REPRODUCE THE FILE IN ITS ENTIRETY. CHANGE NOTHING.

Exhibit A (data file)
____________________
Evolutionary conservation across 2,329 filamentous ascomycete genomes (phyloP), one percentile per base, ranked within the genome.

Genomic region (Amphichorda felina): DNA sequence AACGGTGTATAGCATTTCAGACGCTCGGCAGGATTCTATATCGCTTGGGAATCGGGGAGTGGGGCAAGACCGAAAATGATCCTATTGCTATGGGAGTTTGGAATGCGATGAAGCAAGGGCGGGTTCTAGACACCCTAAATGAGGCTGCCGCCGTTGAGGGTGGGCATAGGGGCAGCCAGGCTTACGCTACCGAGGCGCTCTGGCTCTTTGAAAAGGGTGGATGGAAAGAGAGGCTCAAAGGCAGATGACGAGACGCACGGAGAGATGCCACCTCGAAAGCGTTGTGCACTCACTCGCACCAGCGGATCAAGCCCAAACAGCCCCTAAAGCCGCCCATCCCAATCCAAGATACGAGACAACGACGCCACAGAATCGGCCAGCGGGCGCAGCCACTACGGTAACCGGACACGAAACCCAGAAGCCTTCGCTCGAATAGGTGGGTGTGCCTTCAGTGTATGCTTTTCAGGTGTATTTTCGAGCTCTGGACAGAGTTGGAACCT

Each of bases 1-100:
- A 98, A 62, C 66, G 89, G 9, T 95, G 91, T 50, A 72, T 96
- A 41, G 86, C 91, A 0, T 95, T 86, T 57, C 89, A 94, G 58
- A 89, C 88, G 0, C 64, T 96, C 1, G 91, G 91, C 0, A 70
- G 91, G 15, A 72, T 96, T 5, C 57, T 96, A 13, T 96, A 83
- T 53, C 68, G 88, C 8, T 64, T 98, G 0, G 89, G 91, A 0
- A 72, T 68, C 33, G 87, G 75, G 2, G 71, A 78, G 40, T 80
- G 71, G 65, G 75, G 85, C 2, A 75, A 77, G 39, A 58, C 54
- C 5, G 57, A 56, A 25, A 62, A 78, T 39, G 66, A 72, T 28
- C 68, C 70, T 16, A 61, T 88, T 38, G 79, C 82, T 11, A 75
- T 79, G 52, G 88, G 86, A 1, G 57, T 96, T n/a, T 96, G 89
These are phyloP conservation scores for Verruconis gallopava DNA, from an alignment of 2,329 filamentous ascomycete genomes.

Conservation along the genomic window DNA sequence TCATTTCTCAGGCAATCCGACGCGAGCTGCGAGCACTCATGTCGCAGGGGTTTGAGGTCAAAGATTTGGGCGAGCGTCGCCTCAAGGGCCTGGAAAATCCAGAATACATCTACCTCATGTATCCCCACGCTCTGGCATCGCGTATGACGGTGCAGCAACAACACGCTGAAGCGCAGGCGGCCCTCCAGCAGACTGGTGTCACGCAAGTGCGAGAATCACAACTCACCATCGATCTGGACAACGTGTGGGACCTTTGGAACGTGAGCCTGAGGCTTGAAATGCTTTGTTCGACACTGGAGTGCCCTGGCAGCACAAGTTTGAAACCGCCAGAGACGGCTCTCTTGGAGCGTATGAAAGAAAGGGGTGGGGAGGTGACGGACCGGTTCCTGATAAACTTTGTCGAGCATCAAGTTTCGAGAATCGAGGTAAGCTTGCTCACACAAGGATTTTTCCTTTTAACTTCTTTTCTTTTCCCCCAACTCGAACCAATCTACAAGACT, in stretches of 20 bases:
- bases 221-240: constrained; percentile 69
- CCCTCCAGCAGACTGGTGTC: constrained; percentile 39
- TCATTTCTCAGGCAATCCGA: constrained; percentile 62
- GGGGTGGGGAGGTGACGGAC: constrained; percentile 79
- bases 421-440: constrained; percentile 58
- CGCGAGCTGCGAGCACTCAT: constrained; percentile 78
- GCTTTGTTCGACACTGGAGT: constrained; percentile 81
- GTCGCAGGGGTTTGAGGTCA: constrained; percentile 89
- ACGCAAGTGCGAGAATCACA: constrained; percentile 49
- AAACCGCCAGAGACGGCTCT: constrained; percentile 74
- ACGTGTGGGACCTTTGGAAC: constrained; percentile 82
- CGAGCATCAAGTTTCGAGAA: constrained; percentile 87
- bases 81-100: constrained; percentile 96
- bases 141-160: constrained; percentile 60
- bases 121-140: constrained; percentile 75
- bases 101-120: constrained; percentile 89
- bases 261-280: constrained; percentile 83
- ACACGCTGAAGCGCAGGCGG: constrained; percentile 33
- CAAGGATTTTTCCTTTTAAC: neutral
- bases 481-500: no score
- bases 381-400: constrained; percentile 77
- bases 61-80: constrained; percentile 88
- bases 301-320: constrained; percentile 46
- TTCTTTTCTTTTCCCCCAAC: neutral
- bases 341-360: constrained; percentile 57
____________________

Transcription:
Evolutionary conservation across 2,329 filamentous ascomycete genomes (phyloP), one percentile per base, ranked within the genome.

Genomic region (Amphichorda felina): DNA sequence AACGGTGTATAGCATTTCAGACGCTCGGCAGGATTCTATATCGCTTGGGAATCGGGGAGTGGGGCAAGACCGAAAATGATCCTATTGCTATGGGAGTTTGGAATGCGATGAAGCAAGGGCGGGTTCTAGACACCCTAAATGAGGCTGCCGCCGTTGAGGGTGGGCATAGGGGCAGCCAGGCTTACGCTACCGAGGCGCTCTGGCTCTTTGAAAAGGGTGGATGGAAAGAGAGGCTCAAAGGCAGATGACGAGACGCACGGAGAGATGCCACCTCGAAAGCGTTGTGCACTCACTCGCACCAGCGGATCAAGCCCAAACAGCCCCTAAAGCCGCCCATCCCAATCCAAGATACGAGACAACGACGCCACAGAATCGGCCAGCGGGCGCAGCCACTACGGTAACCGGACACGAAACCCAGAAGCCTTCGCTCGAATAGGTGGGTGTGCCTTCAGTGTATGCTTTTCAGGTGTATTTTCGAGCTCTGGACAGAGTTGGAACCT

Each of bases 1-100:
- A 98, A 62, C 66, G 89, G 9, T 95, G 91, T 50, A 72, T 96
- A 41, G 86, C 91, A 0, T 95, T 86, T 57, C 89, A 94, G 58
- A 89, C 88, G 0, C 64, T 96, C 1, G 91, G 91, C 0, A 70
- G 91, G 15, A 72, T 96, T 5, C 57, T 96, A 13, T 96, A 83
- T 53, C 68, G 88, C 8, T 64, T 98, G 0, G 89, G 91, A 0
- A 72, T 68, C 33, G 87, G 75, G 2, G 71, A 78, G 40, T 80
- G 71, G 65, G 75, G 85, C 2, A 75, A 77, G 39, A 58, C 54
- C 5, G 57, A 56, A 25, A 62, A 78, T 39, G 66, A 72, T 28
- C 68, C 70, T 16, A 61, T 88, T 38, G 79, C 82, T 11, A 75
- T 79, G 52, G 88, G 86, A 1, G 57, T 96, T n/a, T 96, G 89
These are phyloP conservation scores for Verruconis gallopava DNA, from an alignment of 2,329 filamentous ascomycete genomes.

Conservation along the genomic window DNA sequence TCATTTCTCAGGCAATCCGACGCGAGCTGCGAGCACTCATGTCGCAGGGGTTTGAGGTCAAAGATTTGGGCGAGCGTCGCCTCAAGGGCCTGGAAAATCCAGAATACATCTACCTCATGTATCCCCACGCTCTGGCATCGCGTATGACGGTGCAGCAACAACACGCTGAAGCGCAGGCGGCCCTCCAGCAGACTGGTGTCACGCAAGTGCGAGAATCACAACTCACCATCGATCTGGACAACGTGTGGGACCTTTGGAACGTGAGCCTGAGGCTTGAAATGCTTTGTTCGACACTGGAGTGCCCTGGCAGCACAAGTTTGAAACCGCCAGAGACGGCTCTCTTGGAGCGTATGAAAGAAAGGGGTGGGGAGGTGACGGACCGGTTCCTGATAAACTTTGTCGAGCATCAAGTTTCGAGAATCGAGGTAAGCTTGCTCACACAAGGATTTTTCCTTTTAACTTCTTTTCTTTTCCCCCAACTCGAACCAATCTACAAGACT, in stretches of 20 bases:
- bases 221-240: constrained; percentile 69
- CCCTCCAGCAGACTGGTGTC: constrained; percentile 39
- TCATTTCTCAGGCAATCCGA: constrained; percentile 62
- GGGGTGGGGAGGTGACGGAC: constrained; percentile 79
- bases 421-440: constrained; percentile 58
- CGCGAGCTGCGAGCACTCAT: constrained; percentile 78
- GCTTTGTTCGACACTGGAGT: constrained; percentile 81
- GTCGCAGGGGTTTGAGGTCA: constrained; percentile 89
- ACGCAAGTGCGAGAATCACA: constrained; percentile 49
- AAACCGCCAGAGACGGCTCT: constrained; percentile 74
- ACGTGTGGGACCTTTGGAAC: constrained; percentile 82
- CGAGCATCAAGTTTCGAGAA: constrained; percentile 87
- bases 81-100: constrained; percentile 96
- bases 141-160: constrained; percentile 60
- bases 121-140: constrained; percentile 75
- bases 101-120: constrained; percentile 89
- bases 261-280: constrained; percentile 83
- ACACGCTGAAGCGCAGGCGG: constrained; percentile 33
- CAAGGATTTTTCCTTTTAAC: neutral
- bases 481-500: no score
- bases 381-400: constrained; percentile 77
- bases 61-80: constrained; percentile 88
- bases 301-320: constrained; percentile 46
- TTCTTTTCTTTTCCCCCAAC: neutral
- bases 341-360: constrained; percentile 57